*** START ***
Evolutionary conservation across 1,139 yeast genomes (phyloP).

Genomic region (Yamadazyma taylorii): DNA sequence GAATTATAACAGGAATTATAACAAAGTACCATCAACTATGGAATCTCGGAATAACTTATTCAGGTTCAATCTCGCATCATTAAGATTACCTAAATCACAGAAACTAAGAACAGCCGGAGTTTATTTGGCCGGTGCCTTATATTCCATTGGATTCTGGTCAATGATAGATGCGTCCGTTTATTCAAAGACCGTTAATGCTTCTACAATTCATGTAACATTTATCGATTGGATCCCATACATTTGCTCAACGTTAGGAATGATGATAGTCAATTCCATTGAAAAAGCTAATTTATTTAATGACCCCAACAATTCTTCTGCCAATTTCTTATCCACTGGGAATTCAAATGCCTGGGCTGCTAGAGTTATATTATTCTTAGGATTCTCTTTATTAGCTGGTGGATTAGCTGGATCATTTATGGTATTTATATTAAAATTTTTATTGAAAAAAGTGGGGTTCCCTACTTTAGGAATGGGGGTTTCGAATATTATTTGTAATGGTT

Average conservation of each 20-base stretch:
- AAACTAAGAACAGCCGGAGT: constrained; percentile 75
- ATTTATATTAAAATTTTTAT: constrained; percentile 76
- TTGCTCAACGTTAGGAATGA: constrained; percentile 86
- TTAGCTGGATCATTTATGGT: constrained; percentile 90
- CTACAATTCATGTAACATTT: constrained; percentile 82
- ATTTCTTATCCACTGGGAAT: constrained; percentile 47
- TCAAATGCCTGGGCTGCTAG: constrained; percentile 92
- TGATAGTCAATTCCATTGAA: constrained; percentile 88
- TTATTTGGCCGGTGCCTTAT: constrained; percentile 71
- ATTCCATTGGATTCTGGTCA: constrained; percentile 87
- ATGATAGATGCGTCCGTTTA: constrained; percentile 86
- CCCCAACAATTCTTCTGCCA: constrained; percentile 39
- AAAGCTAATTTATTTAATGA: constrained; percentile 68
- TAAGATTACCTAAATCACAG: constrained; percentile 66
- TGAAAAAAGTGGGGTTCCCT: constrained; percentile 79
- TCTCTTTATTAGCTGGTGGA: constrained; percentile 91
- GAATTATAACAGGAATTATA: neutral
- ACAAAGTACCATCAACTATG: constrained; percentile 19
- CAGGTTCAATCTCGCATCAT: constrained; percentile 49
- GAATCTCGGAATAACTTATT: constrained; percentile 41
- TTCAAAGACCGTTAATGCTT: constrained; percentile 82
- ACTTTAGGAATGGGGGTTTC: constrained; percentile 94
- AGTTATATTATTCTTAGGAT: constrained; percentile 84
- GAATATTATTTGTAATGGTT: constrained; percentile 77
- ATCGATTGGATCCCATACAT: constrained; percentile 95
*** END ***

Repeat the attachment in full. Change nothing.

Evolutionary conservation across 1,139 yeast genomes (phyloP).

Genomic region (Yamadazyma taylorii): DNA sequence GAATTATAACAGGAATTATAACAAAGTACCATCAACTATGGAATCTCGGAATAACTTATTCAGGTTCAATCTCGCATCATTAAGATTACCTAAATCACAGAAACTAAGAACAGCCGGAGTTTATTTGGCCGGTGCCTTATATTCCATTGGATTCTGGTCAATGATAGATGCGTCCGTTTATTCAAAGACCGTTAATGCTTCTACAATTCATGTAACATTTATCGATTGGATCCCATACATTTGCTCAACGTTAGGAATGATGATAGTCAATTCCATTGAAAAAGCTAATTTATTTAATGACCCCAACAATTCTTCTGCCAATTTCTTATCCACTGGGAATTCAAATGCCTGGGCTGCTAGAGTTATATTATTCTTAGGATTCTCTTTATTAGCTGGTGGATTAGCTGGATCATTTATGGTATTTATATTAAAATTTTTATTGAAAAAAGTGGGGTTCCCTACTTTAGGAATGGGGGTTTCGAATATTATTTGTAATGGTT

Average conservation of each 20-base stretch:
- AAACTAAGAACAGCCGGAGT: constrained; percentile 75
- ATTTATATTAAAATTTTTAT: constrained; percentile 76
- TTGCTCAACGTTAGGAATGA: constrained; percentile 86
- TTAGCTGGATCATTTATGGT: constrained; percentile 90
- CTACAATTCATGTAACATTT: constrained; percentile 82
- ATTTCTTATCCACTGGGAAT: constrained; percentile 47
- TCAAATGCCTGGGCTGCTAG: constrained; percentile 92
- TGATAGTCAATTCCATTGAA: constrained; percentile 88
- TTATTTGGCCGGTGCCTTAT: constrained; percentile 71
- ATTCCATTGGATTCTGGTCA: constrained; percentile 87
- ATGATAGATGCGTCCGTTTA: constrained; percentile 86
- CCCCAACAATTCTTCTGCCA: constrained; percentile 39
- AAAGCTAATTTATTTAATGA: constrained; percentile 68
- TAAGATTACCTAAATCACAG: constrained; percentile 66
- TGAAAAAAGTGGGGTTCCCT: constrained; percentile 79
- TCTCTTTATTAGCTGGTGGA: constrained; percentile 91
- GAATTATAACAGGAATTATA: neutral
- ACAAAGTACCATCAACTATG: constrained; percentile 19
- CAGGTTCAATCTCGCATCAT: constrained; percentile 49
- GAATCTCGGAATAACTTATT: constrained; percentile 41
- TTCAAAGACCGTTAATGCTT: constrained; percentile 82
- ACTTTAGGAATGGGGGTTTC: constrained; percentile 94
- AGTTATATTATTCTTAGGAT: constrained; percentile 84
- GAATATTATTTGTAATGGTT: constrained; percentile 77
- ATCGATTGGATCCCATACAT: constrained; percentile 95